Sunday, November 28, 2010
The average Ear to the Rail post consists of about three hundred words. I'd like to use about fifty or so of those right now to compile a list: "ABC," "I Want You Back," "Billy Jean," "Thriller," "Beat It," "Black Or White," "Man In The Mirror," "Heal The World," "You Are Not Alone," "Wanna Be Starting Someting," "Don't Stop Till You Get Enough," "Rock With You," "Bad," "I'll Be There," "Smooth Criminal," "Dirty Diana," "Scream," "The Way You Make Me Feel."
The only thing I'd like to write about his personal life is that I'm not interested in talking about his personal life. His career, however, captured everyone's attention, entertained us for half a century, and raised countless millions for charity.
Just watch the video I've linked below from the 1988 Grammys. It's about ten minutes long, and in it you will see an entertainer--arguably at the top of his game--who is, I believe, trying to change the world through his music. Now, whether such a thing is actually possible is another matter. What's so captivating about this video is that it captures on tape a moment when the performer seems to thoroughly believe that it CAN be done.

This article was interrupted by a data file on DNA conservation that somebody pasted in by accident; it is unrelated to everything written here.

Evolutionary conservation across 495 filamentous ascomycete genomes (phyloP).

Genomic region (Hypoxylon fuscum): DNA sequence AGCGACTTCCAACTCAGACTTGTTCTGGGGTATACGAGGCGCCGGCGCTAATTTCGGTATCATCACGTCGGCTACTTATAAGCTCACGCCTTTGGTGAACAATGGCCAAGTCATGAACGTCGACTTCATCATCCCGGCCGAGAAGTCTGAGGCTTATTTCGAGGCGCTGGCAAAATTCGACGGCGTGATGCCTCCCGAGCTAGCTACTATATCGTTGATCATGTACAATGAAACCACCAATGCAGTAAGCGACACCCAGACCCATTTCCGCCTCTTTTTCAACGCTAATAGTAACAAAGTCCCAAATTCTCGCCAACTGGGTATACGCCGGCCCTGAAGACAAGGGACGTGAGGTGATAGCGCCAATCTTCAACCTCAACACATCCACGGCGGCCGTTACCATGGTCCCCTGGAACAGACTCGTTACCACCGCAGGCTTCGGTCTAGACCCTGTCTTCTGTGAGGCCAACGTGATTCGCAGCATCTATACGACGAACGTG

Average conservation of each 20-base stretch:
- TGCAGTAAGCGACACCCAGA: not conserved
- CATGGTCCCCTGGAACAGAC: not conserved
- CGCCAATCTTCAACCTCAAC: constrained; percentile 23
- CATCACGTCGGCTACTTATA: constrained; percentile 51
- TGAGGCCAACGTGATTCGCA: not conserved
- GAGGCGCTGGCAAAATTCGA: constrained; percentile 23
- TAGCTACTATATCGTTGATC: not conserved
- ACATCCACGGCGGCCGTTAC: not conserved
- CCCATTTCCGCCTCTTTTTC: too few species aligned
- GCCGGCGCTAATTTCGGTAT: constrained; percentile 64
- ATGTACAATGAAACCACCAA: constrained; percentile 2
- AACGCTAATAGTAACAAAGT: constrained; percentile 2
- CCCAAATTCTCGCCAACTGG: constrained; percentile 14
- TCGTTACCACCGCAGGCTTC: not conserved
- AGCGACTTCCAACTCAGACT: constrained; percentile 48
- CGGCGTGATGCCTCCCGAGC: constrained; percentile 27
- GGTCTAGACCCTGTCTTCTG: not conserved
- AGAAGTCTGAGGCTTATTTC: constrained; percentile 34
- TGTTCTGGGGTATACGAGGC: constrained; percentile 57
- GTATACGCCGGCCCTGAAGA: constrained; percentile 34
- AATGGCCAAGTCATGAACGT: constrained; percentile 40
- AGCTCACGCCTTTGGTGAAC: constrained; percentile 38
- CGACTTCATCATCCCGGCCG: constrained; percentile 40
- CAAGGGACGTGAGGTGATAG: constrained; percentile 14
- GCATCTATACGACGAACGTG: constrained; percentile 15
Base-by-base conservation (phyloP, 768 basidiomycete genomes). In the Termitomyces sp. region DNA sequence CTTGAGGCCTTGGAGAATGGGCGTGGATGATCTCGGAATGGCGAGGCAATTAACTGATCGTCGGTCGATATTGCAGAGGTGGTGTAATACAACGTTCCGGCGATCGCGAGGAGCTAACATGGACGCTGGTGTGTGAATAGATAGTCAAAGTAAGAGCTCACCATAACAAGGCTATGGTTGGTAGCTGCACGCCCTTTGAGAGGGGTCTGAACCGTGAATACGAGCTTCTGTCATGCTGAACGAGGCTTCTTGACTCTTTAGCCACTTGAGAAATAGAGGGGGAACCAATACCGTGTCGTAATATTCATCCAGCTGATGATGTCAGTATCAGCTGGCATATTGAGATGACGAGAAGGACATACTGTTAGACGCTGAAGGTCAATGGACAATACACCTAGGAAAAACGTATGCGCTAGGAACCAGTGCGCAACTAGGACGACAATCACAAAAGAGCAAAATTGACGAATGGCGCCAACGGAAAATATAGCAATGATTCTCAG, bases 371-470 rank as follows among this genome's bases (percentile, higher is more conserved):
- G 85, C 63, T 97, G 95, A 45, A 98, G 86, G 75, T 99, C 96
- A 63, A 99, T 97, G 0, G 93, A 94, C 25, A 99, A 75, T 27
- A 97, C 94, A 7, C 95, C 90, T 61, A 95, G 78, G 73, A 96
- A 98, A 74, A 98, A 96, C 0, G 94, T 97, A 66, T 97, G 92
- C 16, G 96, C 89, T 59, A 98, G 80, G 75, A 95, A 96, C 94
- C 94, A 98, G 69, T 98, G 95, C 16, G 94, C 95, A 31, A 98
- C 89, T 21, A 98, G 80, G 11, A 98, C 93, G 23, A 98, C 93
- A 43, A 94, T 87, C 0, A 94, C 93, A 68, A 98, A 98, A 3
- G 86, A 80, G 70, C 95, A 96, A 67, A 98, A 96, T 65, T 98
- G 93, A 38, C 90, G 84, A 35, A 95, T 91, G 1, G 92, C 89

Also, it's just plain awesome. On a technical note: often in music writers will take the key up one step when they want to add intensity to their song. If you don't know much about music theory that's fine. Let's just call this procedure adding "the money note." The video below has one of the raddest "money notes" in music history.